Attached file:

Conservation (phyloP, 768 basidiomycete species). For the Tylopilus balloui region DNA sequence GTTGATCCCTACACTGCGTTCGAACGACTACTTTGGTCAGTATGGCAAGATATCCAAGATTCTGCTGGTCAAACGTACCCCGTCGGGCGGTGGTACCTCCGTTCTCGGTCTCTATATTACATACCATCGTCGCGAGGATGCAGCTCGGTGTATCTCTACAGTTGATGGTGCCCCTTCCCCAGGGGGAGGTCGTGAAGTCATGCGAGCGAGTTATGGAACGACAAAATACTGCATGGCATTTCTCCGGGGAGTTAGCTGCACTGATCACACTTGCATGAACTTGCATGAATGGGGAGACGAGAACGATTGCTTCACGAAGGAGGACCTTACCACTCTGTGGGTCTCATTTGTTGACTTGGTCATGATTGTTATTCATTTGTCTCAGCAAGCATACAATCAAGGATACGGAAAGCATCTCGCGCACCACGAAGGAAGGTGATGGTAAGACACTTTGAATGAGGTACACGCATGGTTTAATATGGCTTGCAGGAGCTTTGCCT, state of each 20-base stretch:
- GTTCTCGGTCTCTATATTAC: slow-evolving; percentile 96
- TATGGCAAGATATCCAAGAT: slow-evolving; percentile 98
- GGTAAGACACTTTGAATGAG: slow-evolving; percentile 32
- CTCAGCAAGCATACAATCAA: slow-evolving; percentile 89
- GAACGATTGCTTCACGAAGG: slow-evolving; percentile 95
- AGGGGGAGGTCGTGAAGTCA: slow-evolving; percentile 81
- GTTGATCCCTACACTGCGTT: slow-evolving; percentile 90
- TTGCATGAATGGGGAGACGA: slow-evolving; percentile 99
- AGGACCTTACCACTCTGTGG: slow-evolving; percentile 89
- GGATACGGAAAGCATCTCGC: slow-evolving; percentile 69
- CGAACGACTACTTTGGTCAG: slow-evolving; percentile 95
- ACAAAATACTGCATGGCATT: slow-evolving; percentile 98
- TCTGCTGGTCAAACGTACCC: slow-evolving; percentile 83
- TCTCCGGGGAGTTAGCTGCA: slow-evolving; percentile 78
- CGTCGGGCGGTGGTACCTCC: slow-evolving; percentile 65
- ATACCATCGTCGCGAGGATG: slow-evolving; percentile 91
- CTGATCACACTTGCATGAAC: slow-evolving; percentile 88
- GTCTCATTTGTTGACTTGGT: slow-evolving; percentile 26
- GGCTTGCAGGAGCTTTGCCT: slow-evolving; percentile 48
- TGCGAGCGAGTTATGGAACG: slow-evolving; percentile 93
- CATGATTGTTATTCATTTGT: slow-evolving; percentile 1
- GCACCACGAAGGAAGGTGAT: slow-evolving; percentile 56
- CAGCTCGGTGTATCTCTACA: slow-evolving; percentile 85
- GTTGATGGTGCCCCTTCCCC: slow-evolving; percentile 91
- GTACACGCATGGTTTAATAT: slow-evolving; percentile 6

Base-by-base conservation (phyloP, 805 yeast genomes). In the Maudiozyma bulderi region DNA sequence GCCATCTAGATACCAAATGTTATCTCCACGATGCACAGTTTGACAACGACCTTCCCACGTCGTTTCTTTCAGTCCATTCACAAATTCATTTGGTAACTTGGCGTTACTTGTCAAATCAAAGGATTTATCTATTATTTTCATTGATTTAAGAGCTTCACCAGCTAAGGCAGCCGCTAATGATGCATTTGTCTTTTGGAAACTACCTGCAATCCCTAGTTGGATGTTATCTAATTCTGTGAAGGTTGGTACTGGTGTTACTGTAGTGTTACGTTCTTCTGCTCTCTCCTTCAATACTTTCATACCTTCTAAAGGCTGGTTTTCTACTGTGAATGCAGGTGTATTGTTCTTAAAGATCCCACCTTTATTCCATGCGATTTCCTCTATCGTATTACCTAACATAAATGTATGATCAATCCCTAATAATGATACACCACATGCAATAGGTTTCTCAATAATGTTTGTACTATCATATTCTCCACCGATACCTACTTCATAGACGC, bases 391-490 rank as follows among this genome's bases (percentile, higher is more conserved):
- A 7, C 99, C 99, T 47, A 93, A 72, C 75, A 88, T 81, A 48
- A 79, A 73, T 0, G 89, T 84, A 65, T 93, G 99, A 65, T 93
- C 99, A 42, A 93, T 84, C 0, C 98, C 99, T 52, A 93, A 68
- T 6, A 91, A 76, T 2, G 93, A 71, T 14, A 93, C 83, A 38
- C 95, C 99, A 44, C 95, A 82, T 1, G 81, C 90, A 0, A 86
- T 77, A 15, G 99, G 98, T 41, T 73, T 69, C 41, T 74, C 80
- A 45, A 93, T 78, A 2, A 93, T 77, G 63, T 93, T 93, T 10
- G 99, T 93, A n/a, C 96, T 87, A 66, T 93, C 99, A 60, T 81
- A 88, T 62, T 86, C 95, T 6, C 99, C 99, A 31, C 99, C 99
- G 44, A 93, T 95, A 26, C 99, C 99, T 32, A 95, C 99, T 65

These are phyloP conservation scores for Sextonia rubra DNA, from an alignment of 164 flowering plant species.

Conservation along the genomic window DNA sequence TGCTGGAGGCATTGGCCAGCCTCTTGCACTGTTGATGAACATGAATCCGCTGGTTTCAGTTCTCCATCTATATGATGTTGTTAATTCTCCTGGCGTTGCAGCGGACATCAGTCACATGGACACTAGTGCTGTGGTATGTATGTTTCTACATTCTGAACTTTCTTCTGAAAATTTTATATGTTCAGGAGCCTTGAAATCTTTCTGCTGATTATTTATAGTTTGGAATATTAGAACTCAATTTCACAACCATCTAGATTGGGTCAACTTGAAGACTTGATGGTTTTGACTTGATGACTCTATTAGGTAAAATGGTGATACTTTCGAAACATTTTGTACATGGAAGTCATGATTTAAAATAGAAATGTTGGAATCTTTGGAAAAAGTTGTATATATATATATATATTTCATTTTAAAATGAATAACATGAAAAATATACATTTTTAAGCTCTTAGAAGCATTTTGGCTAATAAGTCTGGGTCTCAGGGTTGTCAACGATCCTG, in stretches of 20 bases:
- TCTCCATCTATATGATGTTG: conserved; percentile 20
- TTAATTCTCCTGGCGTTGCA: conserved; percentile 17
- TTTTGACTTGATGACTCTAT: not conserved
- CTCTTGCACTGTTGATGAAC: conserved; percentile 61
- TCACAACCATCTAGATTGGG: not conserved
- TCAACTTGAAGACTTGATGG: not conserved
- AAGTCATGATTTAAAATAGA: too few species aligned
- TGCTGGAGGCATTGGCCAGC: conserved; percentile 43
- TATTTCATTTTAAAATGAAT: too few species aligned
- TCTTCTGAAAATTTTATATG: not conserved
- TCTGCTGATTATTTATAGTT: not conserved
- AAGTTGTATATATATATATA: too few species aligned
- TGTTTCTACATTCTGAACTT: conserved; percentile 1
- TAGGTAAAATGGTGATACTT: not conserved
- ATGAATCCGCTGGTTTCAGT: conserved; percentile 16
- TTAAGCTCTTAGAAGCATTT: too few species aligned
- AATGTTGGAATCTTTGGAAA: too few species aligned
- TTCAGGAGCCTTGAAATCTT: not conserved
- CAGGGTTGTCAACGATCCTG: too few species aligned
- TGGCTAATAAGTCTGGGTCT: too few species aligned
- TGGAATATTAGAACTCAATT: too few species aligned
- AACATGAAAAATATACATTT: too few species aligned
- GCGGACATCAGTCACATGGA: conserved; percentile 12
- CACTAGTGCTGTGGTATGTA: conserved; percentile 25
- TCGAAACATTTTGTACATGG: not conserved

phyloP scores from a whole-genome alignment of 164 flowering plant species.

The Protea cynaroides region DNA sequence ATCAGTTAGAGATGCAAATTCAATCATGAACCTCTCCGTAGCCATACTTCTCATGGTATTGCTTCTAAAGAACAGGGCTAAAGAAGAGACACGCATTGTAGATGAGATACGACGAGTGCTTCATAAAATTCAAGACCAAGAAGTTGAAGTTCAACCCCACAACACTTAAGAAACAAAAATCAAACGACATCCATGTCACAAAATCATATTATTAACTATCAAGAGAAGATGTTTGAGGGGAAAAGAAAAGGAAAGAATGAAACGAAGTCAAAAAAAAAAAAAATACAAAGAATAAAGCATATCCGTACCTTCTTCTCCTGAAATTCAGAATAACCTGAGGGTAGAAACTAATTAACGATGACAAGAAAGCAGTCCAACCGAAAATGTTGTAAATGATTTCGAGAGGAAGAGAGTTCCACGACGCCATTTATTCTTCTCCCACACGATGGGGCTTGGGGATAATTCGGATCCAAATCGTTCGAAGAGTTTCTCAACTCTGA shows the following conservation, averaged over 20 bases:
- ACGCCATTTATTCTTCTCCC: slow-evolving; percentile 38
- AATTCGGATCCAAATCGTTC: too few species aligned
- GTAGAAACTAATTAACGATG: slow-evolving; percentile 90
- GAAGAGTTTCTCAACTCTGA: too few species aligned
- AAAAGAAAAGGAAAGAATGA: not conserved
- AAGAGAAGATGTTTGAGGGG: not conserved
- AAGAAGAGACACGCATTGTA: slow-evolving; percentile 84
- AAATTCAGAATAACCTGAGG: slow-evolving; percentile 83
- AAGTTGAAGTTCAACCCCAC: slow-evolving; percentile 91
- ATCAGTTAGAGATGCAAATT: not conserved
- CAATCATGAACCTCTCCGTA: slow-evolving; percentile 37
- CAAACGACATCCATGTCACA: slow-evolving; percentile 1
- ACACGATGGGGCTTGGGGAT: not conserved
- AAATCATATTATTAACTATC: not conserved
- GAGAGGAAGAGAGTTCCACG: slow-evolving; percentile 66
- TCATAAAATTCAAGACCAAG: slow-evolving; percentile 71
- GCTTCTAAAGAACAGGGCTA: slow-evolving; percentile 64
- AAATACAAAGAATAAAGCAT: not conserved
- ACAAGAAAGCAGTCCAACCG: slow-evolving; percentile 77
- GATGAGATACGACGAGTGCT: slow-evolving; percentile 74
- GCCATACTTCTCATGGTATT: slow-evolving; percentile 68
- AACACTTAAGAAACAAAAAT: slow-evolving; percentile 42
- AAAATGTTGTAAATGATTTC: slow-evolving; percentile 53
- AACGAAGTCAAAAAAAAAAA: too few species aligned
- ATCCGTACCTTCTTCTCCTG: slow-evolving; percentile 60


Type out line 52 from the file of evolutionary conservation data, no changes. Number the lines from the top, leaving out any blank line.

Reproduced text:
- TGTTTCTACATTCTGAACTT: conserved; percentile 1